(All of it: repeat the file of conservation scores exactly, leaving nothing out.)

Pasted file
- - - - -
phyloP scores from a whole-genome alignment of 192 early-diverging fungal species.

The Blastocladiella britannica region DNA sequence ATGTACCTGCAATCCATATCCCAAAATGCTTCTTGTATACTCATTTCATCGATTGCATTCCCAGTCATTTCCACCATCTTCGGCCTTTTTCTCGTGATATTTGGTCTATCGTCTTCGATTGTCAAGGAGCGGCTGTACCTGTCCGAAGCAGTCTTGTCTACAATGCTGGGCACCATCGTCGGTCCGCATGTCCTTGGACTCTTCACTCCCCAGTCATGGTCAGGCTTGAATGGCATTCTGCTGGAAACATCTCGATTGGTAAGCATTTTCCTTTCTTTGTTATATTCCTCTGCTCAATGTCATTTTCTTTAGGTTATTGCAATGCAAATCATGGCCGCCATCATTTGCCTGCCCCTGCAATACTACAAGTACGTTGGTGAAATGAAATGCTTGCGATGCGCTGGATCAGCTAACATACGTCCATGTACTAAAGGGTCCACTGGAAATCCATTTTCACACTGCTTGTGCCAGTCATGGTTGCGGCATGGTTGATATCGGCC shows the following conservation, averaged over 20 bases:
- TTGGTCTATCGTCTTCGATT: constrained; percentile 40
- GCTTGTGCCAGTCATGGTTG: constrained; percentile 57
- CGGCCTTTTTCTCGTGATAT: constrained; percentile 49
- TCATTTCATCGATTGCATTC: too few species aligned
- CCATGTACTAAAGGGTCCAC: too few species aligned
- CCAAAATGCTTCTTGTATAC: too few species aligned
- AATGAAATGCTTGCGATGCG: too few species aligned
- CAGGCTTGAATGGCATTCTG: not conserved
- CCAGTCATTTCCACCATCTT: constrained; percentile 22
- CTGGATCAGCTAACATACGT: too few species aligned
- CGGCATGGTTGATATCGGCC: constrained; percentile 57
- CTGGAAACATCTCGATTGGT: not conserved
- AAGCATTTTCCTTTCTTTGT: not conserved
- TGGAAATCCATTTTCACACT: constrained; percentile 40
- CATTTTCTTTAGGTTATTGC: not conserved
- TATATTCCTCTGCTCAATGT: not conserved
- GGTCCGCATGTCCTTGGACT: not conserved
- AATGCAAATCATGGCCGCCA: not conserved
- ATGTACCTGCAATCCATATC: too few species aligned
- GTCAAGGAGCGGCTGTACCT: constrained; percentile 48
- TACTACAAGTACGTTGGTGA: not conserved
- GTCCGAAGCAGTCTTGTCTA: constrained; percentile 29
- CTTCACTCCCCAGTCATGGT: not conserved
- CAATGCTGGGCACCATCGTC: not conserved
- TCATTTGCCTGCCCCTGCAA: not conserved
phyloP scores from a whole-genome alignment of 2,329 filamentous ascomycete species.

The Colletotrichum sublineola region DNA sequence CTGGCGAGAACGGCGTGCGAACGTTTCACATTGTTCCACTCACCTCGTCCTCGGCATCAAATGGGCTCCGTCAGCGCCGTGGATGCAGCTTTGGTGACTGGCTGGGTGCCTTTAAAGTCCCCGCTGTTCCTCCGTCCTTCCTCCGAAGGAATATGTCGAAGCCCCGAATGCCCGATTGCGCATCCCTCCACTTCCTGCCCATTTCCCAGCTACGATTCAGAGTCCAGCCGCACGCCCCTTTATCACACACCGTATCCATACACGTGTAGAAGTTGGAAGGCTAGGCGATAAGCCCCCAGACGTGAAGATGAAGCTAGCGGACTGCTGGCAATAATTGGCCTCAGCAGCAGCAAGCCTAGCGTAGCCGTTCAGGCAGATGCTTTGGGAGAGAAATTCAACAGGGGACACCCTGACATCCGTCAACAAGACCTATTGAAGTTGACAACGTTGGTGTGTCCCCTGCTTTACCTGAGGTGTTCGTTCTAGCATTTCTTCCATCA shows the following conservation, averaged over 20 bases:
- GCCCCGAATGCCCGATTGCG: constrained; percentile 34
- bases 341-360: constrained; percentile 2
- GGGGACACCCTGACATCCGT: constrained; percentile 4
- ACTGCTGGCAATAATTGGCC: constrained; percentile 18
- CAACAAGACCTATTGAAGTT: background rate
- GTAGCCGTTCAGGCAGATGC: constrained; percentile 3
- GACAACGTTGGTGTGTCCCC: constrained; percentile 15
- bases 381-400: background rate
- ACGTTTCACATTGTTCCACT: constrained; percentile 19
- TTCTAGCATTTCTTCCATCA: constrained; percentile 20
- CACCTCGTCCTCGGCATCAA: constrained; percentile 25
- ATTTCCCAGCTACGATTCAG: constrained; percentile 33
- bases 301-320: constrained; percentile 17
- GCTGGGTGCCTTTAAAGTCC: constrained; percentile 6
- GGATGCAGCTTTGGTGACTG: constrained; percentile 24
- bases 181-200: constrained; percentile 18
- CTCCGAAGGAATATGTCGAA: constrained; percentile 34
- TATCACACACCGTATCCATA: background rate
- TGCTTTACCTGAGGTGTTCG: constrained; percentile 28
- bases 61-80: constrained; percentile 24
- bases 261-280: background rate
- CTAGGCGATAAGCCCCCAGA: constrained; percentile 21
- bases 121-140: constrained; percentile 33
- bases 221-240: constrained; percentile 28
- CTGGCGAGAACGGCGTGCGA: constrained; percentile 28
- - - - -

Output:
phyloP scores from a whole-genome alignment of 192 early-diverging fungal species.

The Blastocladiella britannica region DNA sequence ATGTACCTGCAATCCATATCCCAAAATGCTTCTTGTATACTCATTTCATCGATTGCATTCCCAGTCATTTCCACCATCTTCGGCCTTTTTCTCGTGATATTTGGTCTATCGTCTTCGATTGTCAAGGAGCGGCTGTACCTGTCCGAAGCAGTCTTGTCTACAATGCTGGGCACCATCGTCGGTCCGCATGTCCTTGGACTCTTCACTCCCCAGTCATGGTCAGGCTTGAATGGCATTCTGCTGGAAACATCTCGATTGGTAAGCATTTTCCTTTCTTTGTTATATTCCTCTGCTCAATGTCATTTTCTTTAGGTTATTGCAATGCAAATCATGGCCGCCATCATTTGCCTGCCCCTGCAATACTACAAGTACGTTGGTGAAATGAAATGCTTGCGATGCGCTGGATCAGCTAACATACGTCCATGTACTAAAGGGTCCACTGGAAATCCATTTTCACACTGCTTGTGCCAGTCATGGTTGCGGCATGGTTGATATCGGCC shows the following conservation, averaged over 20 bases:
- TTGGTCTATCGTCTTCGATT: constrained; percentile 40
- GCTTGTGCCAGTCATGGTTG: constrained; percentile 57
- CGGCCTTTTTCTCGTGATAT: constrained; percentile 49
- TCATTTCATCGATTGCATTC: too few species aligned
- CCATGTACTAAAGGGTCCAC: too few species aligned
- CCAAAATGCTTCTTGTATAC: too few species aligned
- AATGAAATGCTTGCGATGCG: too few species aligned
- CAGGCTTGAATGGCATTCTG: not conserved
- CCAGTCATTTCCACCATCTT: constrained; percentile 22
- CTGGATCAGCTAACATACGT: too few species aligned
- CGGCATGGTTGATATCGGCC: constrained; percentile 57
- CTGGAAACATCTCGATTGGT: not conserved
- AAGCATTTTCCTTTCTTTGT: not conserved
- TGGAAATCCATTTTCACACT: constrained; percentile 40
- CATTTTCTTTAGGTTATTGC: not conserved
- TATATTCCTCTGCTCAATGT: not conserved
- GGTCCGCATGTCCTTGGACT: not conserved
- AATGCAAATCATGGCCGCCA: not conserved
- ATGTACCTGCAATCCATATC: too few species aligned
- GTCAAGGAGCGGCTGTACCT: constrained; percentile 48
- TACTACAAGTACGTTGGTGA: not conserved
- GTCCGAAGCAGTCTTGTCTA: constrained; percentile 29
- CTTCACTCCCCAGTCATGGT: not conserved
- CAATGCTGGGCACCATCGTC: not conserved
- TCATTTGCCTGCCCCTGCAA: not conserved
phyloP scores from a whole-genome alignment of 2,329 filamentous ascomycete species.

The Colletotrichum sublineola region DNA sequence CTGGCGAGAACGGCGTGCGAACGTTTCACATTGTTCCACTCACCTCGTCCTCGGCATCAAATGGGCTCCGTCAGCGCCGTGGATGCAGCTTTGGTGACTGGCTGGGTGCCTTTAAAGTCCCCGCTGTTCCTCCGTCCTTCCTCCGAAGGAATATGTCGAAGCCCCGAATGCCCGATTGCGCATCCCTCCACTTCCTGCCCATTTCCCAGCTACGATTCAGAGTCCAGCCGCACGCCCCTTTATCACACACCGTATCCATACACGTGTAGAAGTTGGAAGGCTAGGCGATAAGCCCCCAGACGTGAAGATGAAGCTAGCGGACTGCTGGCAATAATTGGCCTCAGCAGCAGCAAGCCTAGCGTAGCCGTTCAGGCAGATGCTTTGGGAGAGAAATTCAACAGGGGACACCCTGACATCCGTCAACAAGACCTATTGAAGTTGACAACGTTGGTGTGTCCCCTGCTTTACCTGAGGTGTTCGTTCTAGCATTTCTTCCATCA shows the following conservation, averaged over 20 bases:
- GCCCCGAATGCCCGATTGCG: constrained; percentile 34
- bases 341-360: constrained; percentile 2
- GGGGACACCCTGACATCCGT: constrained; percentile 4
- ACTGCTGGCAATAATTGGCC: constrained; percentile 18
- CAACAAGACCTATTGAAGTT: background rate
- GTAGCCGTTCAGGCAGATGC: constrained; percentile 3
- GACAACGTTGGTGTGTCCCC: constrained; percentile 15
- bases 381-400: background rate
- ACGTTTCACATTGTTCCACT: constrained; percentile 19
- TTCTAGCATTTCTTCCATCA: constrained; percentile 20
- CACCTCGTCCTCGGCATCAA: constrained; percentile 25
- ATTTCCCAGCTACGATTCAG: constrained; percentile 33
- bases 301-320: constrained; percentile 17
- GCTGGGTGCCTTTAAAGTCC: constrained; percentile 6
- GGATGCAGCTTTGGTGACTG: constrained; percentile 24
- bases 181-200: constrained; percentile 18
- CTCCGAAGGAATATGTCGAA: constrained; percentile 34
- TATCACACACCGTATCCATA: background rate
- TGCTTTACCTGAGGTGTTCG: constrained; percentile 28
- bases 61-80: constrained; percentile 24
- bases 261-280: background rate
- CTAGGCGATAAGCCCCCAGA: constrained; percentile 21
- bases 121-140: constrained; percentile 33
- bases 221-240: constrained; percentile 28
- CTGGCGAGAACGGCGTGCGA: constrained; percentile 28